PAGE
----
• Users Online: 32
  • Print this page
  • Email this page
Year : 2021  |  Volume : 1  |  Issue : 2  |  Page : 127-129

Fructose 1,6 bisphosphatase deficiency mimicking glycogen storage disease as recurrent hypoglycemia

Department of Pediatrics, Kanchi Kamakoti CHILDS Trust Hospital, Chennai, Tamil Nadu, India

Correspondence Address:
Dr. Manoj Madhusudan
Department of Pediatrics, Kanchi Kamakoti CHILDS Trust Hospital, 12/A, Nageshwara Road, Josier Street, Nungambakkam, Chennai - 600 034, Tamil Nadu
Login to access the Email id

Source of Support: None, Conflict of Interest: None

DOI: 10.4103/ipcares.ipcares_65_21

Rights and Permissions

Background: Fructose 1,6 Bisphosphatase (FBPase) deficiency is a rare and treatable cause of ketotic hypoglycemia in children. Affected children present in the postneonatal period with recurrent episodes of early morning hypoglycemia typically triggered by an infection. We present a child with recurrent hypoglycemic seizures who was initially considered as glycogen storage disease (GSD) type 1, but on further evaluation, was diagnosed with FBPase deficiency. Clinical Description: A 2.5-year-old developmentally normal boy presented with the second episode of hypoglycemic seizure. He had a similar episode following a fasting time of 10 h at 2 years of age. Critical sample analysis revealed ketosis, lactic acidosis, hyperuricemia, and raised triglycerides. He was diagnosed with probable GSD type 1. At 2.5 years of age, he had another episode of hypoglycemic seizures following a similar fasting spell, and critical sample evaluation revealed similar findings. However, he did not have the classical cherubic facies associated with GSD type 1, and a repeat ultrasound abdomen showed normal-sized liver. Management: The clinical presentation and critical sample evaluation were suggestive of gluconeogenesis defect. However, the child did not have any other end-organ involvement. Hence, a possibility of FBPase deficiency was considered. The genetic testing confirmed compound heterozygous mutations involving the FBP1 gene. Conclusion: Fructose 1,6 bisphosphonate deficiency is a close mimicker of GSD 1.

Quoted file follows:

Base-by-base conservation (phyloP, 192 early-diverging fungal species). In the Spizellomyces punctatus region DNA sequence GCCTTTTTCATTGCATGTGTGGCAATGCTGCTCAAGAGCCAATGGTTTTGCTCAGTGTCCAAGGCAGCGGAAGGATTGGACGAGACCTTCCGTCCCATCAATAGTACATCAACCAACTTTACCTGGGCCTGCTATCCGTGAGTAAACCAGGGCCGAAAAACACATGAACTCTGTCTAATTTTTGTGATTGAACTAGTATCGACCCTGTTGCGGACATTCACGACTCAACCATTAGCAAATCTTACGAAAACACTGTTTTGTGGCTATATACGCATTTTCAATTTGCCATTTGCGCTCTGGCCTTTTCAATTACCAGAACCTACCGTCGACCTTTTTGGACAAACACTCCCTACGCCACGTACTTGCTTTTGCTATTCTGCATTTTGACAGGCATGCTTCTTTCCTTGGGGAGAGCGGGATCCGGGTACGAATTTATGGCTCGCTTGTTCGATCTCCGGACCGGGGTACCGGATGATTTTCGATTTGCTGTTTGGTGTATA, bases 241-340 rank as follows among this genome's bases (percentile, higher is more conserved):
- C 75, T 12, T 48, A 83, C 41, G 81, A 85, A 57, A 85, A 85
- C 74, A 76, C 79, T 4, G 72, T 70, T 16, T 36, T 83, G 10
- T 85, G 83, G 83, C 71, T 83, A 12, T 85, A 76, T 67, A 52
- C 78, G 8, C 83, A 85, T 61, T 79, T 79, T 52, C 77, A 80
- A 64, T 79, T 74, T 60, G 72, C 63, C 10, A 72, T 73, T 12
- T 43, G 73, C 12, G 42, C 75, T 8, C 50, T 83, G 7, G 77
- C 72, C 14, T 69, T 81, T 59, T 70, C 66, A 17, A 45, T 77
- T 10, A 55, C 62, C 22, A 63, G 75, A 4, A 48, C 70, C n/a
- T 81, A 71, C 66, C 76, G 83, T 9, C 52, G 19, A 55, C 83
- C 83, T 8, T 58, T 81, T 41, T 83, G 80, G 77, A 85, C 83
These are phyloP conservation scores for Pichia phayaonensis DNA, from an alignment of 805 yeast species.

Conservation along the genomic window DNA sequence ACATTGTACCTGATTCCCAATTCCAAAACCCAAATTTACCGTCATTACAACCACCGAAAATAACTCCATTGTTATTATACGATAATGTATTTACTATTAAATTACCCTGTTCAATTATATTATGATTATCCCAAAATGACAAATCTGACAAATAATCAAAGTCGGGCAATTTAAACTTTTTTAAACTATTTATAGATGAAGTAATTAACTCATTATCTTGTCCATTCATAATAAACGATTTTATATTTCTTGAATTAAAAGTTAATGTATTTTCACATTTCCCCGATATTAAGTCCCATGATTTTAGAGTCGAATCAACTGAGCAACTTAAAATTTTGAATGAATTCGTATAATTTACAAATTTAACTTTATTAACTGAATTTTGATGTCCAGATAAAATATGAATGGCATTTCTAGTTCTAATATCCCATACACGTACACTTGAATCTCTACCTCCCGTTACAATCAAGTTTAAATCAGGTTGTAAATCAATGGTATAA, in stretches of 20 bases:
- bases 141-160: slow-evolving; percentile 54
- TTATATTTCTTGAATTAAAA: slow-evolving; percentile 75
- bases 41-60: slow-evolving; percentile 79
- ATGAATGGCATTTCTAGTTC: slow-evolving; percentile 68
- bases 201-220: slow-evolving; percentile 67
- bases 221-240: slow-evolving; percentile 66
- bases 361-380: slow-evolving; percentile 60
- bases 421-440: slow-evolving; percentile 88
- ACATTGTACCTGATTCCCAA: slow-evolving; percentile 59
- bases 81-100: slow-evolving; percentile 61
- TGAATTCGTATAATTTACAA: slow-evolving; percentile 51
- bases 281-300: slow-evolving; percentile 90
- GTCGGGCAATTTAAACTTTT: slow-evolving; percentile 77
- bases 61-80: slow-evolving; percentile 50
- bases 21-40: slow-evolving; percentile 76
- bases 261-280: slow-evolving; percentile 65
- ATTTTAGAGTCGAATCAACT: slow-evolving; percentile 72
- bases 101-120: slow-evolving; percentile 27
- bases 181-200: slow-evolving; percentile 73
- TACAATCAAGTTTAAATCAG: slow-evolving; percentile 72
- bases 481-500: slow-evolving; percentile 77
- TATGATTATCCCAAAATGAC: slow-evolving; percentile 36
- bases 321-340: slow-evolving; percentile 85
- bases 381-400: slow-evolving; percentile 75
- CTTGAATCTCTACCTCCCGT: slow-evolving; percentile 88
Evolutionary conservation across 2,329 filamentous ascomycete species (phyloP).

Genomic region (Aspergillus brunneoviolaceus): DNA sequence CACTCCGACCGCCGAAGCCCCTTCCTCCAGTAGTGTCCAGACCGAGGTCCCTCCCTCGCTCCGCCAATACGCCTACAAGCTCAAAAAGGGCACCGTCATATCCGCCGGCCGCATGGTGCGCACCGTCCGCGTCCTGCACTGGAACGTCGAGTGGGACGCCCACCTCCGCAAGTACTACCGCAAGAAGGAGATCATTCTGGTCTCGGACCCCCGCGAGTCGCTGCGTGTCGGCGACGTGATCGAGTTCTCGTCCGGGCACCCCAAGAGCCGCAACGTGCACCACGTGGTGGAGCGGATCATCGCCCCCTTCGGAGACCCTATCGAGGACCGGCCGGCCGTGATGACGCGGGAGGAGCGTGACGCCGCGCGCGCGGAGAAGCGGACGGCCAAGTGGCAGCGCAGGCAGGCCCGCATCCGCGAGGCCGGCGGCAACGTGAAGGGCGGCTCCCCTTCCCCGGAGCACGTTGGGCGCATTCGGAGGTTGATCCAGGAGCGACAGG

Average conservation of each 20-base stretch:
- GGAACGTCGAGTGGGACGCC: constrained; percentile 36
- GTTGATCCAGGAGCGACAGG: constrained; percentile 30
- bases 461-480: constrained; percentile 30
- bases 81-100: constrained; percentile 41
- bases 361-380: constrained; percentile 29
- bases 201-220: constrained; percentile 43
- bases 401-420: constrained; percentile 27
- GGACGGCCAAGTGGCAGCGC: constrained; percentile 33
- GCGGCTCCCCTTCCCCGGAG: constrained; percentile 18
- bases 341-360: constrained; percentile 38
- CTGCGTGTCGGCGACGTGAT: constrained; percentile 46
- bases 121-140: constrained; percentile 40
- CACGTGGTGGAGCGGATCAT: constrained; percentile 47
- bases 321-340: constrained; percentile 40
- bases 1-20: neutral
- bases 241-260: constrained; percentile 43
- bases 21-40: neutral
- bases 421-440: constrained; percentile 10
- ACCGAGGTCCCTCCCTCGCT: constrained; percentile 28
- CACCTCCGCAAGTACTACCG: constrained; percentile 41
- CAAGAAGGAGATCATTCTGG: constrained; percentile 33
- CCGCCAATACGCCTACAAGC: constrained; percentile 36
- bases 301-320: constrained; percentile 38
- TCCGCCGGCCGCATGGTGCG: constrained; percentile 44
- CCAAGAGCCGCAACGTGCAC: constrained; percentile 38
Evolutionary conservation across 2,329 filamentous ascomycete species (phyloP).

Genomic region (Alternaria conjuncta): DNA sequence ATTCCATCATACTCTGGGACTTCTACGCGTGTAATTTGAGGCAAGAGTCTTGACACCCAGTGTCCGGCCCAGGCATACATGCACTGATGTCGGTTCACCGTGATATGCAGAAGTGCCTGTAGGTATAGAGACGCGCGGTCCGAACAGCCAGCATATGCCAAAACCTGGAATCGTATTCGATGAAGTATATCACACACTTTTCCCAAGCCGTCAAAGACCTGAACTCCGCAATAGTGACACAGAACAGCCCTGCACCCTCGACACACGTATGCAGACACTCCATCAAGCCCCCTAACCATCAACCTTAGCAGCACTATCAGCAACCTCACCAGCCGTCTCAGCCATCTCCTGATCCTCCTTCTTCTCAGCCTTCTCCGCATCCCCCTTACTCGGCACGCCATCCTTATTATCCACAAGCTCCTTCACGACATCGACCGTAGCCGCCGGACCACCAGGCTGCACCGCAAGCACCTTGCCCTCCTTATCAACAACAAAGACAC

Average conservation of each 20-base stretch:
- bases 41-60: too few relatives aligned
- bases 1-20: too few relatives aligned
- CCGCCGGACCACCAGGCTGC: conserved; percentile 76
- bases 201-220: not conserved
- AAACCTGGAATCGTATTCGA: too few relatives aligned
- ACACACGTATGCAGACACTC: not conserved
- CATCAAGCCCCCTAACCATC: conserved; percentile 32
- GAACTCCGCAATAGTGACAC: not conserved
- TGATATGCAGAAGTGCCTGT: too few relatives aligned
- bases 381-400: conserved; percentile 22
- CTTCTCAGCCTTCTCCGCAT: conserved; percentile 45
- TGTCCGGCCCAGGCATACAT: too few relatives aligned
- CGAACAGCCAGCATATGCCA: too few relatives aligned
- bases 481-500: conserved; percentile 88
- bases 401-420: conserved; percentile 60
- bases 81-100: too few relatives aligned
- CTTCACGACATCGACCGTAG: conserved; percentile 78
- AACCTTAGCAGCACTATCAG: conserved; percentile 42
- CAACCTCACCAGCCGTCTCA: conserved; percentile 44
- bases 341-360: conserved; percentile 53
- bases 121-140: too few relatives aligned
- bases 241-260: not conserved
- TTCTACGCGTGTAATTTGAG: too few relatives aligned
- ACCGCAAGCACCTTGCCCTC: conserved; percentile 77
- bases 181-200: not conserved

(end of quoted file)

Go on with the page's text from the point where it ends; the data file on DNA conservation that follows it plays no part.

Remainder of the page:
Print this article     Email this article
 Next article
 Previous article
 Table of Contents

 Similar in PUBMED
   Search Pubmed for
   Search in Google Scholar for
 Related articles
 Citation Manager
 Access Statistics
 Reader Comments
 Email Alert *
 Add to My List *
 * Requires registration (Free)

 Article Access Statistics
    PDF Downloaded62    
    Comments [Add]    

Recommend this journal